[Numpy-discussion] Do we want scalar casting to behave as it does at the moment?

Chris Barker - NOAA Federal chris.barker@noaa....
Wed Jan 9 11:22:19 CST 2013


On Wed, Jan 9, 2013 at 7:09 AM, Nathaniel Smith <njs@pobox.com> wrote:
>> This is a general issue applying to data which is read from real-world
>> external sources.  For example, digitizers routinely represent their
>> samples as int8's or int16's, and you apply a scale and offset to get
>> a reading in volts.
>
> This particular case is actually handled fine by 1.5, because int
> array + float scalar *does* upcast to float. It's width that's ignored
> (int8 versus int32), not the basic "kind" of data (int versus float).
>
> But overall this does sound like a problem -- but it's not a problem
> with the scalar/array rules, it's a problem with working with narrow
> width data in general.

Exactly -- this is key. details asside, we essentially have a choice
between an approach that makes it easy to preserver your values --
upcasting liberally, or making it easy to preserve your dtype --
requiring users to specifically upcast where needed.

IIRC, our experience with earlier versions of numpy (and Numeric
before that) is that all too often folks would choose a small dtype
quite deliberately, then have it accidentally upcast for them -- this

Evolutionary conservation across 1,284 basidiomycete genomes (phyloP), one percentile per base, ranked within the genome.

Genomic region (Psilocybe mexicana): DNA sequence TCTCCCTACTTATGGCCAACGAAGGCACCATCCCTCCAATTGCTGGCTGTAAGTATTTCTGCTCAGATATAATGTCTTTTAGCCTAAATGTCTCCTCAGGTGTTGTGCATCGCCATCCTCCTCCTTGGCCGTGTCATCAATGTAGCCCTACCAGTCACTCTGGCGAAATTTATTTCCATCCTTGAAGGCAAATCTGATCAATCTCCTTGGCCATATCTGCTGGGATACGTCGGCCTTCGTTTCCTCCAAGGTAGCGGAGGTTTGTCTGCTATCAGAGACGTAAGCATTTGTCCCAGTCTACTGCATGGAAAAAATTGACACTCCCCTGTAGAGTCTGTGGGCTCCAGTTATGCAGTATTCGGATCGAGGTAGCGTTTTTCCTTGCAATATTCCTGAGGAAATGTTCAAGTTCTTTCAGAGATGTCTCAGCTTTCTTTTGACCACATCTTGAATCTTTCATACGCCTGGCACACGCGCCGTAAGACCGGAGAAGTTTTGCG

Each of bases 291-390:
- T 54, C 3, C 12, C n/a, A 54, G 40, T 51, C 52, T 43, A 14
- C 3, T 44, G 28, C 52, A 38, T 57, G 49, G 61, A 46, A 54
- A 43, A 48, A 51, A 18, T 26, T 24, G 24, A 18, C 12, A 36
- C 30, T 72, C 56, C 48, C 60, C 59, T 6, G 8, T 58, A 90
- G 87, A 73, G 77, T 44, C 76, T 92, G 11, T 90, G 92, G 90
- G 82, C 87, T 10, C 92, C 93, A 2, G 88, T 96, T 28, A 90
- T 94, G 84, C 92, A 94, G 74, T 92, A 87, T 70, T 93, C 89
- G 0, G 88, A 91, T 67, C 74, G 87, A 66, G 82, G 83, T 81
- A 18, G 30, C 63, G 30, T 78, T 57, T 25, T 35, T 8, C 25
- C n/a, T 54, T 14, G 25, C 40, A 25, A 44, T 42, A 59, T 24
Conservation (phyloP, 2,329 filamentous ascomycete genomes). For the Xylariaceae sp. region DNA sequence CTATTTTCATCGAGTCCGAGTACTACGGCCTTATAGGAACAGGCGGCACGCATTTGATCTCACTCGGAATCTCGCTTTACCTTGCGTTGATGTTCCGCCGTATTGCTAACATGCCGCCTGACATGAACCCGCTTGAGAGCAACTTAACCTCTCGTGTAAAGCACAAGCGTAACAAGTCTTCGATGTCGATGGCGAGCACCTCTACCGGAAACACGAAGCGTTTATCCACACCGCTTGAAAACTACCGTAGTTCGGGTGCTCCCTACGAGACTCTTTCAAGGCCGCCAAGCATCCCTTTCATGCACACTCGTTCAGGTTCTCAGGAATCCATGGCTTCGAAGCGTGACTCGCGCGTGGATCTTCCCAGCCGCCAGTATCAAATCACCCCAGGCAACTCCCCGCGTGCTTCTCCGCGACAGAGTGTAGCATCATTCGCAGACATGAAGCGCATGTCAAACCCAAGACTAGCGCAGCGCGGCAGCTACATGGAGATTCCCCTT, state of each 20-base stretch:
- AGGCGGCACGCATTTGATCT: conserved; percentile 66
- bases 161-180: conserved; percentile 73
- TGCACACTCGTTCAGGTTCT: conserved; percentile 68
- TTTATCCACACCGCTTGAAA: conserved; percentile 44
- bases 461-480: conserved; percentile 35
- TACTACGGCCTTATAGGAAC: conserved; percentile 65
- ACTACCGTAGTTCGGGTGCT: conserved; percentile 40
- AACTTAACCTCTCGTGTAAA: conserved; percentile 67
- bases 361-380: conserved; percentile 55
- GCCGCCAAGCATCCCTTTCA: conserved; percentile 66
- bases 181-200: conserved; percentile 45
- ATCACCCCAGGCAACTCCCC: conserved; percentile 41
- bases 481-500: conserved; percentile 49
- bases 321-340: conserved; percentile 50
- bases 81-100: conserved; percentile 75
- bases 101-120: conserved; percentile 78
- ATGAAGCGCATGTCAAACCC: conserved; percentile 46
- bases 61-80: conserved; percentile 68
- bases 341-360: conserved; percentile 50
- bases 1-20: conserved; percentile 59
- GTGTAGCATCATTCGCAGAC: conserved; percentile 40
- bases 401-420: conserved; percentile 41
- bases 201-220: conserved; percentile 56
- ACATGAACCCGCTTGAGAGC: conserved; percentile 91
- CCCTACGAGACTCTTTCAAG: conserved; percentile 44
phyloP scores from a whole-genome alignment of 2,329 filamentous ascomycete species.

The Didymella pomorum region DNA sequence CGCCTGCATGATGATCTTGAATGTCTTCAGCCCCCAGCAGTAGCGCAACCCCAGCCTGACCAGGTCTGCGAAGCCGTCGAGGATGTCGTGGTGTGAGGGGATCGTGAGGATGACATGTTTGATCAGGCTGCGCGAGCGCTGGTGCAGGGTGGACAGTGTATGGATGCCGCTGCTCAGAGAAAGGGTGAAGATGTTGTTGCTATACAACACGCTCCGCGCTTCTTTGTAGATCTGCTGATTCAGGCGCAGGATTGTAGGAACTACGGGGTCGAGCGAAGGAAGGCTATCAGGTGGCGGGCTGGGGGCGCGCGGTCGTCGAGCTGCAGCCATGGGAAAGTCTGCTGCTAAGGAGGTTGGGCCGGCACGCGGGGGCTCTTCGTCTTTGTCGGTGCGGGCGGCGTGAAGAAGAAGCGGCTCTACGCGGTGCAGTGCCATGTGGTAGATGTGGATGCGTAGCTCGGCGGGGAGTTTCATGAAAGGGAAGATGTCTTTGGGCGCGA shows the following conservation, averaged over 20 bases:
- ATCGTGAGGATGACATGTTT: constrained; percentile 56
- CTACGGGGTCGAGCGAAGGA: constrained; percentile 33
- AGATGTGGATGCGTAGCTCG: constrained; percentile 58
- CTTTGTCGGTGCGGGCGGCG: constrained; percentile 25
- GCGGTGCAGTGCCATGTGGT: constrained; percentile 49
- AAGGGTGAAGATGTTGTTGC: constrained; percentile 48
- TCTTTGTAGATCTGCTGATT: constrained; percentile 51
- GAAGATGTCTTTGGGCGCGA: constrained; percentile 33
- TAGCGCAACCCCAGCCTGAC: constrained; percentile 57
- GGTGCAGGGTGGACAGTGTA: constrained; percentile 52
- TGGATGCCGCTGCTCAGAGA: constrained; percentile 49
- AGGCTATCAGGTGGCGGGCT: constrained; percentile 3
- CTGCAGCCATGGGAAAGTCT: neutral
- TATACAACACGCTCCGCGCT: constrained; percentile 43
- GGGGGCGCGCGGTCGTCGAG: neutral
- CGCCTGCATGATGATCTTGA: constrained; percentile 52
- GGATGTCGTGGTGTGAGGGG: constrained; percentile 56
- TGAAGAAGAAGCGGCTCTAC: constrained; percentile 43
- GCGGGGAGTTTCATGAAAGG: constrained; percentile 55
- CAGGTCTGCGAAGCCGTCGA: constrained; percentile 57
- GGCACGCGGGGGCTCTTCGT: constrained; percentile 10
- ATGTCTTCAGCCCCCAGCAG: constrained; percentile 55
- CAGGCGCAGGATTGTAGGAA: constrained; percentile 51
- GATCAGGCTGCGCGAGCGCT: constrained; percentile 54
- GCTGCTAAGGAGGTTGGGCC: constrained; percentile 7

was determined to be not-so-good behavior.

I think the HDF (and also netcdf...) case is a special case -- the
small dtype+scaling has been chosen deliberately by whoever created
the data file (to save space), but we would want it generally opaque
to the consumer of the file -- to me, that means the issue should be
adressed by the file reading tools, not numpy. If your HDF5 reader
chooses the the resulting dtype explicitly, it doesn't matter what
numpy's defaults are. If the user wants to work with the raw, unscaled
arrays, then they should know what they are doing.

-Chris


-- 

Christopher Barker, Ph.D.
Oceanographer

Emergency Response Division
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Chris.Barker@noaa.gov


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